How To Effectively Treat Keratoconus In Your Eyes

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Keratoconus

Our eyes are made up of various different parts and each serves a specific function. However, it’s their collaboration that provides us with the ability to receive and process visual details. Which is why if even one component comes under harm, our vision as a whole is negatively affected. 

What is Keratoconus?

Keratoconus is a progressive eye disease that causes the cornea, the clear outer lens of the eye, to become thin and more irregular in form, changing from a dome shape into a cone-like one. As the cornea unwillingly changes shape, it invites a range of problems like unusual light sensitivity, progressive nearsightedness and irregular astigmatism to name just a few. Doctors are not completely sure why some people develop Keratoconus, but it is associated with eye allergies and excessive eye rubbing and has a genetic predisposition as well. 

Although it can begin in childhood, it usually occurs in the teenage years continuing up until 30 years of age. It is rarer to find in people of 40 years and older. Changes may occur immediately, come and go in short bursts or may appear slowly over several years and continue for a much longer period of time. More commonly, keratoconus develops in one eye first but ends up affecting the other one to some extent as well. In the early stage, symptoms can range anywhere from mild blurring of vision to glare and halos at night and even result in streaking of lights. As it advances, it forces the cornea to sweep suddenly and begin to scar.  This scar tissue in turn causes the cornea to lose its smoothness and as vision becomes even more distorted and nearsightedness and astigmatism increase, chances are you will be required to wear prescription glasses. Another indicator that it has worsened is if you already wear contact lenses and they no longer fit properly and are uncomfortable. If you haven’t already scheduled a visit to your ophthalmologist, now is definitely the time to do so. A diagnosis can be made through a routine eye exam where your cornea will be thoroughly examined to measure its curvature in case there have been any changes in shape and map the cornea’s surface to show its condition.

How Is It Treated?

Treatment options are bound to vary depending on the mildness or the severity of symptoms. If detected in the early stages, eyeglasses or soft contact lenses can be used to correct any oncoming nearsightedness and astigmatism. However, if the eye condition continues to worsen, a special type of hard contact lenses may be the solution. Where the disease is causing poor vision even with the use of glasses or contact lenses, additional treatment methods such as implantable ring segments (INTACS) and cross-linking are available. Implantable ring segments consist of small, curved devices that, under local anesthesia, are surgically inserted inside the cornea to help to flatten its curvature and restore its dome shape in order to improve your vision. Post-procedure patients who were unable to wear soft contact lenses due to discomfort may once again be able to wear them. In cross-linking, the ophthalmologist will expose the eye to ultraviolet light treatment to strengthen the cornea’s collagen fibers and prevent it from bulging further. In the rare cases where corneal cross-linking does not prove to be successful in slowing or stopping keratoconus, conceal transplantation surgery, also referred to as penetrating keratoplasty, is recommended. During this procedure, all parts of your diseased cornea will be replaced by healthy donor corneal tissue. After the surgery, it will require at least a year for your vision to be completely stabilized and in some cases, patients may still be prescribed a specialty contact lens for optimal results.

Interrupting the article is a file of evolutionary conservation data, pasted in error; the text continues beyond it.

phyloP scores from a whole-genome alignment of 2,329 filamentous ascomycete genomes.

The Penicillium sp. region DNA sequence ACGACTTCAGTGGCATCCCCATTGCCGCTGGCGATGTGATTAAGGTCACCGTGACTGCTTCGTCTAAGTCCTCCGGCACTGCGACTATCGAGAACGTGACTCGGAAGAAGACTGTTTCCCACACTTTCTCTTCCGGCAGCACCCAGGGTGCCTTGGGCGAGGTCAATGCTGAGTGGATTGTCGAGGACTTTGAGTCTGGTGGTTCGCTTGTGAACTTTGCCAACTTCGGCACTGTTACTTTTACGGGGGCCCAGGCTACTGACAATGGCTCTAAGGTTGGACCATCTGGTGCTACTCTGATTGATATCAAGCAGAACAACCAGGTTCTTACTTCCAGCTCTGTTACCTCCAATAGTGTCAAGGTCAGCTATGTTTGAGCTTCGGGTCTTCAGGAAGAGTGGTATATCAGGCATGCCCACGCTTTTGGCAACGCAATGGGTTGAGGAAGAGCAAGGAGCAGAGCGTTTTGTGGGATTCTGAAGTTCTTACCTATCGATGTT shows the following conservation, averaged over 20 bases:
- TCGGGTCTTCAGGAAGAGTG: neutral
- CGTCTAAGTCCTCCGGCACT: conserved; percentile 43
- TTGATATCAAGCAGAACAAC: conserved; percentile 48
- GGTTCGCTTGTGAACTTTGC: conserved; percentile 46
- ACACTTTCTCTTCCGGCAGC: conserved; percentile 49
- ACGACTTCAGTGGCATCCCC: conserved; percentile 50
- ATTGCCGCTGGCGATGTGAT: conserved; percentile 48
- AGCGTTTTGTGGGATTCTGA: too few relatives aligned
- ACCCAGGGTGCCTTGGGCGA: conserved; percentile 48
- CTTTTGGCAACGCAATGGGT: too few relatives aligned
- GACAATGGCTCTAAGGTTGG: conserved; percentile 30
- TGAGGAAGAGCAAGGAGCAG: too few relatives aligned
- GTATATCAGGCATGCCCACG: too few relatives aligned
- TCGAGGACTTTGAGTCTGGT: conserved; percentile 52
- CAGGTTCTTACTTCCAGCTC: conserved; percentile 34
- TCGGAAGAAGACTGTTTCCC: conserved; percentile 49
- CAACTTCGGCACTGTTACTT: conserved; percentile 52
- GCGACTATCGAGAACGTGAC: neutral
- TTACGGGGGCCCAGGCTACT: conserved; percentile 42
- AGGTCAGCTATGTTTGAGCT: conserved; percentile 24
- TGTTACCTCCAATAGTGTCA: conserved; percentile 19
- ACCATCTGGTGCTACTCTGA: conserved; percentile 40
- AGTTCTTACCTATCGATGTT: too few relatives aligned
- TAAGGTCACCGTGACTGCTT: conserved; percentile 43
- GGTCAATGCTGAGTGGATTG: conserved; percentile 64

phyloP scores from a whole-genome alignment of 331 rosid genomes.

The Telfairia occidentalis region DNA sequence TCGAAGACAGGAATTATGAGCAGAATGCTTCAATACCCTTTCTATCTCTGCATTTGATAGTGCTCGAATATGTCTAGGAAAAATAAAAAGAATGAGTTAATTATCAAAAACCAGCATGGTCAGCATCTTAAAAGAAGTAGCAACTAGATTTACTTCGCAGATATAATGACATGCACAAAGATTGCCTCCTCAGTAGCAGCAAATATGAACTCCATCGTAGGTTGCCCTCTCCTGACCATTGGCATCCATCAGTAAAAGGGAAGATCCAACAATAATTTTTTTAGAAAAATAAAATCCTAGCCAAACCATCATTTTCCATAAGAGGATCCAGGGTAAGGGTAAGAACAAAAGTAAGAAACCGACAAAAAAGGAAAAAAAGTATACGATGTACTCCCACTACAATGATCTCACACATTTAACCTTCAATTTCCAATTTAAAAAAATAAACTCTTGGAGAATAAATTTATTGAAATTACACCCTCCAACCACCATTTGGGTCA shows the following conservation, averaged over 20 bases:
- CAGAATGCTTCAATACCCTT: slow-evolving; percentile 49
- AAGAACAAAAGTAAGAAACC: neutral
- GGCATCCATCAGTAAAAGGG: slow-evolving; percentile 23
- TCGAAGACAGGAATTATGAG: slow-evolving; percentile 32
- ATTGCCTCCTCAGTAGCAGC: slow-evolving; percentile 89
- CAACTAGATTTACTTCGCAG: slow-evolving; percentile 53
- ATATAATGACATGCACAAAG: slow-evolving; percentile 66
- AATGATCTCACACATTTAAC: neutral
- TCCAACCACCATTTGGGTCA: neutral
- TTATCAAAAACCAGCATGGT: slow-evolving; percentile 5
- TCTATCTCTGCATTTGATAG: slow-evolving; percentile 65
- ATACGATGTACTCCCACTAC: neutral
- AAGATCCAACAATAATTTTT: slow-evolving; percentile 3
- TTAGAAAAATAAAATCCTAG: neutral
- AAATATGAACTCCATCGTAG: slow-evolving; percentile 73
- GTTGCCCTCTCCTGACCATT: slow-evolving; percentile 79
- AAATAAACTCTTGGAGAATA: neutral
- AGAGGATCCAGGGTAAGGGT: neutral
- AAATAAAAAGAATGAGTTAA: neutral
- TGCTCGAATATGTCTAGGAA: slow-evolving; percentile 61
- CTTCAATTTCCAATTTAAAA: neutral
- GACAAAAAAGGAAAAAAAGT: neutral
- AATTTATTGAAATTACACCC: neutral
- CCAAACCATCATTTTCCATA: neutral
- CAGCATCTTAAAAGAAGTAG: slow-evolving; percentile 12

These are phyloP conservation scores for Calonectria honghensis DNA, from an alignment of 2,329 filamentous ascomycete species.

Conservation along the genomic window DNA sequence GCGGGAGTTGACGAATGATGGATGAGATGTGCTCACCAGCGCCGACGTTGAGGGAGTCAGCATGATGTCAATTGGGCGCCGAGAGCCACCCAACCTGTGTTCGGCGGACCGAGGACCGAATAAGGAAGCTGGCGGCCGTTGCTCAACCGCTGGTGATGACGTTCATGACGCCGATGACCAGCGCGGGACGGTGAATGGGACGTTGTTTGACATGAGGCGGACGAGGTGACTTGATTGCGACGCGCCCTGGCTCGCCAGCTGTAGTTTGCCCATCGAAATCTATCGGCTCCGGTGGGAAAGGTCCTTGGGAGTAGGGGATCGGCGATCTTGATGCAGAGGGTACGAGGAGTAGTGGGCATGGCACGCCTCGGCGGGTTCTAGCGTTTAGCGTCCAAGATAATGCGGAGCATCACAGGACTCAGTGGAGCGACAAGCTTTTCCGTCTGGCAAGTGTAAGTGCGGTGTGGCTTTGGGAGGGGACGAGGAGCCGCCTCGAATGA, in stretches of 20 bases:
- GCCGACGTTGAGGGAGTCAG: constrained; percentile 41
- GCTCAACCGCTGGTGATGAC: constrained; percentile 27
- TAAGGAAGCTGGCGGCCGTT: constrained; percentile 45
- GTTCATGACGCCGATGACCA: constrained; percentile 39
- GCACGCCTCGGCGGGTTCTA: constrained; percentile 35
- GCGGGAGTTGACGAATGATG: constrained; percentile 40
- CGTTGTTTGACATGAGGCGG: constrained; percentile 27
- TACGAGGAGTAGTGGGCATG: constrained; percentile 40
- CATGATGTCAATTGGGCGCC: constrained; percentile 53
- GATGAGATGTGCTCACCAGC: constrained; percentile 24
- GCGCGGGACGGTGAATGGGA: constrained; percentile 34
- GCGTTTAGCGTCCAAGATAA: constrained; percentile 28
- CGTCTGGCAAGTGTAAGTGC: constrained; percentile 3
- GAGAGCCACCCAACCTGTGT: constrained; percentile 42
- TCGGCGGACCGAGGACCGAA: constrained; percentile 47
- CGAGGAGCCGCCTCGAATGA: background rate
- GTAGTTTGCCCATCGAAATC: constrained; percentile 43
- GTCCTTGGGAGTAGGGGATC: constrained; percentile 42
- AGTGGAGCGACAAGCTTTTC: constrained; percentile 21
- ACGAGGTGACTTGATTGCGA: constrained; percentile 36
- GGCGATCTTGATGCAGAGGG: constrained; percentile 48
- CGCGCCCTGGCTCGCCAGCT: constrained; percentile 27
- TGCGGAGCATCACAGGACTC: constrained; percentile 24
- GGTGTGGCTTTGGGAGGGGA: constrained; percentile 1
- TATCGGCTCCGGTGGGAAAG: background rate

Keratoconus is neither a common occurrence nor a rare disease so it is in your best interest to see an ophthalmologist regularly in case it needs to be detected. Even if you are diagnosed, rest assured that your eye specialist will provide you with a range of treatment methods that will make sure your cornea’s dome-shape is restored and optimal vision is maintained.

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